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A eulogy is a speech or writing in praise of a person(s) or thing(s), especially one who recently died or retired or as a term of endearment.


  • EULOGY, n. Praise of a person who has either the advantages of wealth and power, or the consideration to be dead.
    • Ambrose Bierce, The Cynic's Dictionary (1906); republished as The Devil's Dictionary (1911).
  • How is one to explain the contradiction illustrated by that orator? Is it because Abraham had a prescriptive right to be a great man, so that what he did is great, and when another does the same it is sin, a heinous sin? In that case I do not wish to participate in such thoughtless eulogy. If faith does not make it a holy act to be willing to murder one's son then let the same condemnation be pronounced upon Abraham as upon every other man.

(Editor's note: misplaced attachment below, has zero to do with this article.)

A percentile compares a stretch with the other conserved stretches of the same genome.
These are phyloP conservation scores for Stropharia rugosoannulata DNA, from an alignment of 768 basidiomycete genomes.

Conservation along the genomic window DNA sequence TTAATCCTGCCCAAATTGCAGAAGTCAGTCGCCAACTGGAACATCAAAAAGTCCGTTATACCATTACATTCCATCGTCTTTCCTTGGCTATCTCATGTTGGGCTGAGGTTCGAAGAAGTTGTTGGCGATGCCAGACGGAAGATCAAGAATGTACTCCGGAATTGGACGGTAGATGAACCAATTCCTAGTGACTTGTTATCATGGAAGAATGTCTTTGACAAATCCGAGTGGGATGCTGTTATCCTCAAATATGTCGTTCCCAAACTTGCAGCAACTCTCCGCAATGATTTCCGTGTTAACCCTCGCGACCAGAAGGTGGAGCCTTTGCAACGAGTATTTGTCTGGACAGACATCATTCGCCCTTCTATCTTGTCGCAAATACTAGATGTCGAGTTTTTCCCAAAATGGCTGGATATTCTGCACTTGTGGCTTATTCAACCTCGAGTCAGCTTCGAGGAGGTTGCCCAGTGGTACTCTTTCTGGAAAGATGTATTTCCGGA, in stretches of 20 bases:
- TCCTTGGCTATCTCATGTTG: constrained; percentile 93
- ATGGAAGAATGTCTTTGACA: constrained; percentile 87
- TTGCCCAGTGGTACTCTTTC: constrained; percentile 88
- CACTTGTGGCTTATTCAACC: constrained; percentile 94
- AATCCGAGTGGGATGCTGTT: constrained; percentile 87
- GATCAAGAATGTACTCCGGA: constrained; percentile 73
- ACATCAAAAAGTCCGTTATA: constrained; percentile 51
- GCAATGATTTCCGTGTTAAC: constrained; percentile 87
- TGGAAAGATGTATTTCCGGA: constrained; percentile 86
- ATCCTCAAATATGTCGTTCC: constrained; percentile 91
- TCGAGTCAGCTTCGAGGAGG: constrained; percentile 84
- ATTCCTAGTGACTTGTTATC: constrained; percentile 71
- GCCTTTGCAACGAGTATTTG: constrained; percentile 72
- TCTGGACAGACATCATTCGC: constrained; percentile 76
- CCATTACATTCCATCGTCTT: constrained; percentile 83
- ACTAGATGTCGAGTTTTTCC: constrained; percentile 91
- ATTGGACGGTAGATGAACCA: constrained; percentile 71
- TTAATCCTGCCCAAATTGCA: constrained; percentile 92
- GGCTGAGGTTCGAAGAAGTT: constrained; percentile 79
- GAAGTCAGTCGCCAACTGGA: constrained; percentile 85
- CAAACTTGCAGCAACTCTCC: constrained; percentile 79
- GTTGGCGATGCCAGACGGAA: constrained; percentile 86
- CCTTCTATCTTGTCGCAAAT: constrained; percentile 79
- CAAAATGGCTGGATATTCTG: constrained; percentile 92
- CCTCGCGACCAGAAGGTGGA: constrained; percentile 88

• La satire ment sur les gens de lettres pendant leur vie, et l'éloge ment après leur mort.
    • Satire lies about literary men while they live and eulogy lies about them when they die.
    • Voltaire, Lettre à Bordes (10 January 1769).
  • The eulogies of my intelligence are positively intended to evade the question “Is what she says true?”

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